Album Review: GOOD WTHR, 'Somewhere Shining' | Album Review | Seven Days | Vermont's Independent Voice

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Album Review: GOOD WTHR, 'Somewhere Shining'

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GOOD WTHR, Somewhere Shining
  • GOOD WTHR, Somewhere Shining

(Posimentum, digital download)

Although GOOD WTHR have adopted a new name, they've got deep roots in Vermont hip-hop. The local rap duo consists of Pro — best known for his work with Vermont legends the Aztext — and Kin, a prolific journeyman MC who founded UnKommon with the late Ryan Morin, aka DJ BP. BP was also the DJ for the Aztext.

Morin was charismatic, famously good-hearted and a central part of the community. His unexpected death in 2016 shook the hip-hop scene hard, especially his closest friends and collaborators. Fittingly, the loss inspired by his passing is the central theme of Somewhere Shining, Pro and Kin's debut LP as GOOD WTHR. This is a heavy album, no question. Yet it's remarkable how much BP's old friends are able to find beauty, hope and even wisdom in the raw material of their pain.

Nowhere is that pain more raw than on "April 3rd" — so named for the day Morin died. It's a storytelling song that even strangers might find hard to hear. It's also an incredible piece of work: unflinching, honest and moving.

These MCs bring the same approach to every stage of their grief — and growth — throughout the rest of the album. "One Away" is a withering exercise in anger and self-recrimination, while "Wake Up" transforms that emotion into motivation to live better.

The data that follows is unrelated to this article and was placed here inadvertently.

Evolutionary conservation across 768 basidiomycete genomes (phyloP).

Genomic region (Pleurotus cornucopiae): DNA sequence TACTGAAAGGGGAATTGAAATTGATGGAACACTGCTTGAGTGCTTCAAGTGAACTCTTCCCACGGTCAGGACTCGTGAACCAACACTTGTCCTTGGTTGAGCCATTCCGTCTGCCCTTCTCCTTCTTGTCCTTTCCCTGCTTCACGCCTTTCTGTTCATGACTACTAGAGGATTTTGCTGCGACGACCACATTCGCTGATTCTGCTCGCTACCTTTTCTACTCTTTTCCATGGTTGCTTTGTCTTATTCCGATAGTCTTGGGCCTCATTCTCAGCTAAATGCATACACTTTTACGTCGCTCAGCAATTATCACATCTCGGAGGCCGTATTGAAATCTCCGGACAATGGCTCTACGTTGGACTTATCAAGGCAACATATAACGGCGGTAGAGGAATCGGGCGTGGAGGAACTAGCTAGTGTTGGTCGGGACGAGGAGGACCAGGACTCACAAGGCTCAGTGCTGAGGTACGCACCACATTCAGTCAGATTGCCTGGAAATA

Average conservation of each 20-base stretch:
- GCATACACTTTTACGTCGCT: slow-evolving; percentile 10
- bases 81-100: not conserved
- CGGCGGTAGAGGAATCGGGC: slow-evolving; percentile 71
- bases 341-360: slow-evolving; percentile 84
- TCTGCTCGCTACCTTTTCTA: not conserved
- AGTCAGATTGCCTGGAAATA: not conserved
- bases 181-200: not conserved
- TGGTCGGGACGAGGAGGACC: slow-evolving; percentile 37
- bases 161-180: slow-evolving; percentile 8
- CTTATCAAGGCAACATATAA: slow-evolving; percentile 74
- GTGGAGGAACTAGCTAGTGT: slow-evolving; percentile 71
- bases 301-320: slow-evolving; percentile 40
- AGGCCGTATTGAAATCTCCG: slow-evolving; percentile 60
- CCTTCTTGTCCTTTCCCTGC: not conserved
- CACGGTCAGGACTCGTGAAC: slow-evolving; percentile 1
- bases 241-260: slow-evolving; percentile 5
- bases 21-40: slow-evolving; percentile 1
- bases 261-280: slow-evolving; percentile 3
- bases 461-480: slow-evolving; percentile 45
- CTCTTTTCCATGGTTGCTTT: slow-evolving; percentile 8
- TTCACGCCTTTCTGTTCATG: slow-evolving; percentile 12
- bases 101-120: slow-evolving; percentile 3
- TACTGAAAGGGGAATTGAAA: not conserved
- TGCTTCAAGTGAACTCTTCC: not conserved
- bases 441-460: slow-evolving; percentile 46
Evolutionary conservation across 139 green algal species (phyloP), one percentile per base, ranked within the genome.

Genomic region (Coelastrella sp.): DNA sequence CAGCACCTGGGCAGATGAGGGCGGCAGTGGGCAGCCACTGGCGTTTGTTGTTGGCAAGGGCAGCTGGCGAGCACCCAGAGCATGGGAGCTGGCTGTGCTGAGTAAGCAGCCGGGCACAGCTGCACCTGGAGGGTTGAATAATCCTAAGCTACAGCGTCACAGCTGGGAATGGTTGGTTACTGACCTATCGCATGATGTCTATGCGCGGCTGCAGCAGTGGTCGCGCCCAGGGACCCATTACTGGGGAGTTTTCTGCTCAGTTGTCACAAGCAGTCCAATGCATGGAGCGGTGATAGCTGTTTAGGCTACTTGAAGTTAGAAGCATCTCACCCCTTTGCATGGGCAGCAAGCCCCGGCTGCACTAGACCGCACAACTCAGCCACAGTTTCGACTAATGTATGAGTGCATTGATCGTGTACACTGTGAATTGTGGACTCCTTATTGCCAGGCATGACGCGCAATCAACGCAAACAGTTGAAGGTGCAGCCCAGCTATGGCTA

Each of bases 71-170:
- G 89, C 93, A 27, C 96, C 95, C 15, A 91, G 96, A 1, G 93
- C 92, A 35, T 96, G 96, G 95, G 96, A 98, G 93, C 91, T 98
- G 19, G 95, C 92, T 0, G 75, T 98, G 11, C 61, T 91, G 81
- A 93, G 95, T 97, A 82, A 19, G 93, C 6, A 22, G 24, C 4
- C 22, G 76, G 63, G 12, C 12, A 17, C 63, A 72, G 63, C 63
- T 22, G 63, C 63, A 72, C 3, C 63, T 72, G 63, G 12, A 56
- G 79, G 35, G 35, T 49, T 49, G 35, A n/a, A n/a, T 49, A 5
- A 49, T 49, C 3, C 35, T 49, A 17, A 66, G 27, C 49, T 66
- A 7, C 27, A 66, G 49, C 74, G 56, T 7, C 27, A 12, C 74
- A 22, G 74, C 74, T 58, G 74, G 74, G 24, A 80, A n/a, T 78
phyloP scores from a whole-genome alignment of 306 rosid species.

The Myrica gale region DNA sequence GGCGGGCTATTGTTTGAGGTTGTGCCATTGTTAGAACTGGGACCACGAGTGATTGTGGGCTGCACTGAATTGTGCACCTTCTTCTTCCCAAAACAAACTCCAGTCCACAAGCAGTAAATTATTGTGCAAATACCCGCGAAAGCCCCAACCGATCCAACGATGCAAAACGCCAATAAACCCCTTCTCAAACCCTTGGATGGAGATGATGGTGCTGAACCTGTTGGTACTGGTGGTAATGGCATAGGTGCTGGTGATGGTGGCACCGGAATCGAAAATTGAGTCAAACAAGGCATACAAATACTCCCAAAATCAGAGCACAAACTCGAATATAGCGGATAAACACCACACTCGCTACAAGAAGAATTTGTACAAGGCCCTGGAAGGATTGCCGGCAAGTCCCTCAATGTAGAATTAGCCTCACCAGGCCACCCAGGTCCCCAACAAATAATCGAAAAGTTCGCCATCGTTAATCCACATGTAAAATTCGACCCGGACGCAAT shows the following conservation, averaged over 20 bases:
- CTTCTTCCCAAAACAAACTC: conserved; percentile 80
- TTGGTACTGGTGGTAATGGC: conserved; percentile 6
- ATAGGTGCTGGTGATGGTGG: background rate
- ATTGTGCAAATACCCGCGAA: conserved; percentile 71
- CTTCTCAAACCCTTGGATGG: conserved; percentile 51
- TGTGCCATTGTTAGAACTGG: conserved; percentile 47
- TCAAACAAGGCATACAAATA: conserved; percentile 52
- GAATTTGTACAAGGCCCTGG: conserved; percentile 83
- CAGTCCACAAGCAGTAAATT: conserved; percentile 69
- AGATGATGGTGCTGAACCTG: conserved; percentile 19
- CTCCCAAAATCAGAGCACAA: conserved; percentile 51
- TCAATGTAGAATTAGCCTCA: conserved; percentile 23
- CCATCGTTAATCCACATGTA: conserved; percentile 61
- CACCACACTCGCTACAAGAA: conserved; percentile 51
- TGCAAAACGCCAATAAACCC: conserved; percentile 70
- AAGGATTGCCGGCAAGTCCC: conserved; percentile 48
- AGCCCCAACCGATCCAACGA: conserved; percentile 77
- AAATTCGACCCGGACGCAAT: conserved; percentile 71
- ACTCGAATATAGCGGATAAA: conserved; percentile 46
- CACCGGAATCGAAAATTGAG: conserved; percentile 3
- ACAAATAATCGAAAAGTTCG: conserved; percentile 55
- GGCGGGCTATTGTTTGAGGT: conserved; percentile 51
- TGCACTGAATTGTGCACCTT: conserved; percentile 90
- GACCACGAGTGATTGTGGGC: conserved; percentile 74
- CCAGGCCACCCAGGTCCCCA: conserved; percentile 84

The ambition in Pro and Kin's songwriting is matched by the album's production. This record is fairly crammed with hooks and bridges — and it's heavy on piano. The duo's melodic ear is unabashedly pop, a mix of '70s radio rock and the '90's New Jack Swing wave of R&B. It's a matter of taste how well that approach "works." But it's perfectly executed, track after track.

Somewhere Shining is a promising debut, not a one-off project. Upbeat anthem "Who" makes it clear Pro and Kin have plans beyond this LP. As a duo, the rappers introduce themselves as if you'd never heard of them before — then deliver a blistering manifesto about quality and honesty in rap.

GOOD WTHR is clearly more a continuation of the Aztext than a replacement. After all, "Peace to Learic, forever family and that's no different" is the second line on the album. And sure enough, Learic — Pro and BP's former Aztext mate — shows up to lace the standout cut "Beats & Poetry."

Over boom-bap drums and careful mixing, GOOD WTHR are making a last-minute case for 802 Rap Album of the Year. The title track is a huge single, radio-ready and genuinely catchy. There are also some killer rap bangers, such as "The Evidence" and "Sunshine in Your Stereo," just to remind everyone that Pro and Kin are top-tier shit-talkers when they feel like it.

As a hip-hop concept album, Somewhere Shining is a home run. Pro and Kin created a huge range of material, songs that complement and interpret the record's core idea instead of repeating it. Everything here fits like a puzzle piece, and even the production stays consistent.

What really makes the album work, though, is that it's more a celebration of life than a meditation on loss. This is music that will make you move, feel and think. Pro and Kin were aiming to make BP proud with this one. They have exceeded that goal.

Somewhere Shining by GOOD WTHR is available at iTunes.


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